Quid Pro Quo? Reciprocal Self-disclosure and Communicative Accomodation towards a Virtual Interviewer

  • Astrid M. von der Pütten
  • Laura Hoffmann
  • Jennifer Klatt
  • Nicole C. Krämer
Part of the Lecture Notes in Computer Science book series (LNCS, volume 6895)


Cassell and Miller [1] proposed the use of virtual agents as interviewers to be advantageous, because one can control for interviewer effects and variance, provide a sense of anonymity and increase the interviewee’s motivation to complete the survey. Against the background of Communication Adaptation Theory and empirical results on reciprocal self-disclosure, we investigated the influence of the agent’s reciprocal self-disclosure and wordiness on participants’ self-disclosure and perception of the agent and the interview in an experimental study with a 2x2 between-subjects design. While reciprocal self-disclosure only affected perceived co-presence, wordiness influenced both the participants’ verbal behavior (with regard to word usage and intimacy of answers) and their perception of the interview. Theoretical implications are discussed.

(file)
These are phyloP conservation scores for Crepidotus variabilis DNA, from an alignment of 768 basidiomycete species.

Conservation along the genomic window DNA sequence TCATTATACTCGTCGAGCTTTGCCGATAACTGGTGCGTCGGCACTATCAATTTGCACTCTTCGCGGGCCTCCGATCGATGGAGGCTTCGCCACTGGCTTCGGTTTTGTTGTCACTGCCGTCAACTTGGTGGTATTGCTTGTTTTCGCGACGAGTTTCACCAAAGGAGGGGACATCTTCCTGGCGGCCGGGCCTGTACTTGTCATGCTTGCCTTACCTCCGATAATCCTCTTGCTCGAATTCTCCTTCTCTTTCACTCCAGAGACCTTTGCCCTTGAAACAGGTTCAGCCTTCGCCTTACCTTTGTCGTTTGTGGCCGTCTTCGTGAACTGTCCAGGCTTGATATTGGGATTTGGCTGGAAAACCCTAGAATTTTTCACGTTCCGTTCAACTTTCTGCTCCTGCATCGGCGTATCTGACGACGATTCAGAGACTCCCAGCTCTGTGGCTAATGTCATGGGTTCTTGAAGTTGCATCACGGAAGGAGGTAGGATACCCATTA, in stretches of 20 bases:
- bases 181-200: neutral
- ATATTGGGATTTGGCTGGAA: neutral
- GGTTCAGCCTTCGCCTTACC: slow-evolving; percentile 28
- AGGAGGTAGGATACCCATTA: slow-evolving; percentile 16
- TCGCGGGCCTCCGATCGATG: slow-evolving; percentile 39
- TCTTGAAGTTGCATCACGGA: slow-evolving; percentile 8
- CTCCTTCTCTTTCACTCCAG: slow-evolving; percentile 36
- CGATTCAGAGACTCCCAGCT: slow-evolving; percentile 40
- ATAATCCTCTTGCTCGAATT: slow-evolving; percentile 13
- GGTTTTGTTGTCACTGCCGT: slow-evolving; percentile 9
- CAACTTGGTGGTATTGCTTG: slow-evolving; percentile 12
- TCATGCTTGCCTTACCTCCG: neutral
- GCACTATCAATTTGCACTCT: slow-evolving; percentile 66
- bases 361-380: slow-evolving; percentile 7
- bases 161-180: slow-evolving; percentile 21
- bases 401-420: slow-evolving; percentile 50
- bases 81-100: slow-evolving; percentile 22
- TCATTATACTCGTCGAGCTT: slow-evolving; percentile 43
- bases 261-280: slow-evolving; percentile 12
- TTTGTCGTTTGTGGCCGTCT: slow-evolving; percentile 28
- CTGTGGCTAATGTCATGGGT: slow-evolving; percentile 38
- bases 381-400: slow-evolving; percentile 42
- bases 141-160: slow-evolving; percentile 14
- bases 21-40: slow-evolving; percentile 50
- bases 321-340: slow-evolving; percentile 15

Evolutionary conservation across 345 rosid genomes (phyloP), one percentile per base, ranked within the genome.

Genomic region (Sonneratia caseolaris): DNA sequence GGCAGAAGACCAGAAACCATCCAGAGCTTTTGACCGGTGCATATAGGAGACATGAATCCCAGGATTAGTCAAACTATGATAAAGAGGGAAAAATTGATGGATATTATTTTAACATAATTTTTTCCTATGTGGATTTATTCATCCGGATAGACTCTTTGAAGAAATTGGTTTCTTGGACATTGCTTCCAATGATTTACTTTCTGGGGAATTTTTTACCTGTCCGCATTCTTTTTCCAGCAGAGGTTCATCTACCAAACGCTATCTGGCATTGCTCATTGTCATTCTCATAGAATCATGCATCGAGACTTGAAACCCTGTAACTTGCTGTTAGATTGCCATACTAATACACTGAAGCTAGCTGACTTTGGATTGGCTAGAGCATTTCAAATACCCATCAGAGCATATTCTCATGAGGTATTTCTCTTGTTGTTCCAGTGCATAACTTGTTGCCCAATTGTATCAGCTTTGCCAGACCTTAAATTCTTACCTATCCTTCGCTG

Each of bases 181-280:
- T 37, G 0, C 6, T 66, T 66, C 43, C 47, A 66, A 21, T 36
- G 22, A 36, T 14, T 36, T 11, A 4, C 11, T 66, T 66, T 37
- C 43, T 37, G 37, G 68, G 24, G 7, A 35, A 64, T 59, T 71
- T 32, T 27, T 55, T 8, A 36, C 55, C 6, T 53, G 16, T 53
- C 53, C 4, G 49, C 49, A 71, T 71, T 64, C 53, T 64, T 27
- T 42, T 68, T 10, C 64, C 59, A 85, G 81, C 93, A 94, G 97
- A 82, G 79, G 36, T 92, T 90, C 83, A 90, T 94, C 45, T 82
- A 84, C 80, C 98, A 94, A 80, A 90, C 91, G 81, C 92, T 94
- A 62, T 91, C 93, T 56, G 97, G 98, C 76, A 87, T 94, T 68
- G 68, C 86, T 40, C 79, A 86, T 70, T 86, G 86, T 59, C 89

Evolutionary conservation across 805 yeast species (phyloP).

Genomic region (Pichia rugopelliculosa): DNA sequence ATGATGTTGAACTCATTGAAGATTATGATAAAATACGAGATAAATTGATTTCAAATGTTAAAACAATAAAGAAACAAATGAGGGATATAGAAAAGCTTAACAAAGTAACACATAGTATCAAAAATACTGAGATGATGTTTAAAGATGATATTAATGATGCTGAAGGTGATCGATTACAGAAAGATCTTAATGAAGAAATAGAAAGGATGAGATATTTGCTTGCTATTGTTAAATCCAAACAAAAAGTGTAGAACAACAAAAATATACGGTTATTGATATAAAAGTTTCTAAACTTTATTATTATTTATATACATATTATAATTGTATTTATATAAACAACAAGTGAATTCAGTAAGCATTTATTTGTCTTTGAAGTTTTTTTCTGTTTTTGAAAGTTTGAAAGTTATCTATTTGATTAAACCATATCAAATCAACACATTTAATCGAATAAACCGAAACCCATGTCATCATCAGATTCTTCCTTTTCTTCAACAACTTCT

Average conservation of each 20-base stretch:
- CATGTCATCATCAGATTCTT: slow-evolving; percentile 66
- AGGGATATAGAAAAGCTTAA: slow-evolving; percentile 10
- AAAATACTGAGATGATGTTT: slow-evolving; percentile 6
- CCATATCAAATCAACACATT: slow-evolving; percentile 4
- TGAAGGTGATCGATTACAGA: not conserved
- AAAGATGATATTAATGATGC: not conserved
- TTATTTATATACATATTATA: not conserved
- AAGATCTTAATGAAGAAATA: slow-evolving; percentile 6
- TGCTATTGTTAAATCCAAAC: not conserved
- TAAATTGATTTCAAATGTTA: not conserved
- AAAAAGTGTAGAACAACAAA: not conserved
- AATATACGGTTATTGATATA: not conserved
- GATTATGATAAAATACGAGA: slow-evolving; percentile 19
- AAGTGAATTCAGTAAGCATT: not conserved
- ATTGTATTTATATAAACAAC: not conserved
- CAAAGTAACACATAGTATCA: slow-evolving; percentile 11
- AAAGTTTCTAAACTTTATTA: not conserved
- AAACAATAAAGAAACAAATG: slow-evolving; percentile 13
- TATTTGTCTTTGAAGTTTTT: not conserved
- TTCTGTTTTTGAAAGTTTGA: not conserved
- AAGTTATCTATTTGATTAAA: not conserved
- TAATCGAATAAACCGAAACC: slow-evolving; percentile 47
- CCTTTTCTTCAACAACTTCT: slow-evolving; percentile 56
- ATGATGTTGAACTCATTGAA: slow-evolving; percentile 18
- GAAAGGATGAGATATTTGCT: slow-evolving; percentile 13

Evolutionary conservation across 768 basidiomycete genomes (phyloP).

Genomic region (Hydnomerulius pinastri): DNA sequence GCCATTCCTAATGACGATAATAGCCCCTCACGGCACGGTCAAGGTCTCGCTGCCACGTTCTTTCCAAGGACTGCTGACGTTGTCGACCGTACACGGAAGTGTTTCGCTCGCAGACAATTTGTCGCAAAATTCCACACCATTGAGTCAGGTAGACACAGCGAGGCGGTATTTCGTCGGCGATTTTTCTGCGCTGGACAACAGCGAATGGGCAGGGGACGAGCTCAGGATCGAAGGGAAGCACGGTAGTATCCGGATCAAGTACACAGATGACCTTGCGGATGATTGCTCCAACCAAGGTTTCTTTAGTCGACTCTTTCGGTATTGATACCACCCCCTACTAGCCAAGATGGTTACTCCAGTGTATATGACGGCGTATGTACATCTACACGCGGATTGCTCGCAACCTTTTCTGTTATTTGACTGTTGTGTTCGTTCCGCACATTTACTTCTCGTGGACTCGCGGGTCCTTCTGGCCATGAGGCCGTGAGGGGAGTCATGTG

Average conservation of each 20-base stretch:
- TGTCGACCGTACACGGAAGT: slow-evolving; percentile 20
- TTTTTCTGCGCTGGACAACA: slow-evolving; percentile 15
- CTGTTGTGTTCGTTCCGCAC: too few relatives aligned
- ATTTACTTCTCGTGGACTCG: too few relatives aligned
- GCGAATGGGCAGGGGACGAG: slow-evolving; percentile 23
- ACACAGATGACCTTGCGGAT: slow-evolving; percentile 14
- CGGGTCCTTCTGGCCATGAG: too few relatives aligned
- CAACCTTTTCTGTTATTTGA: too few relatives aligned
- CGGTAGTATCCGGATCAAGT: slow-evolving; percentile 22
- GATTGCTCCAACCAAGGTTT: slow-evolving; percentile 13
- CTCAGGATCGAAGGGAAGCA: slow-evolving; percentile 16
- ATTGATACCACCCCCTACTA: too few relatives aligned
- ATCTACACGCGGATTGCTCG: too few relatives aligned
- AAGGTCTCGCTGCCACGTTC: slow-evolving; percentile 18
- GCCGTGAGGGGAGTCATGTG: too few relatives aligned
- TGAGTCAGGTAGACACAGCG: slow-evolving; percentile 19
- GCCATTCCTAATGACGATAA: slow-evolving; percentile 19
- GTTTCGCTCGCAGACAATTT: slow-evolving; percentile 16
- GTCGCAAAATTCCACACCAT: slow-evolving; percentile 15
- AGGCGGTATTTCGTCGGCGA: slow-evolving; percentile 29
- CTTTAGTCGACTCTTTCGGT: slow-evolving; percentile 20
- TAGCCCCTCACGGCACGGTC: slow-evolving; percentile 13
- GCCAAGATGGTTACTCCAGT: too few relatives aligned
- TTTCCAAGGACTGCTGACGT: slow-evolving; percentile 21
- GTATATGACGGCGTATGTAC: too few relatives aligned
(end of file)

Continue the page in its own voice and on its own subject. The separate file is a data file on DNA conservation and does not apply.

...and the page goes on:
ECA experimental study linguistic alignment communication adaptation theory reciprocal self-disclosure social effects virtual agent 


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Copyright information

© Springer-Verlag Berlin Heidelberg 2011

Authors and Affiliations

  • Astrid M. von der Pütten
    • 1
  • Laura Hoffmann
    • 1
  • Jennifer Klatt
    • 1
  • Nicole C. Krämer
    • 1
  1. 1.Department for Social Psychology: Media and CommunicationUniversity Duisburg-EssenDuisburgGermany

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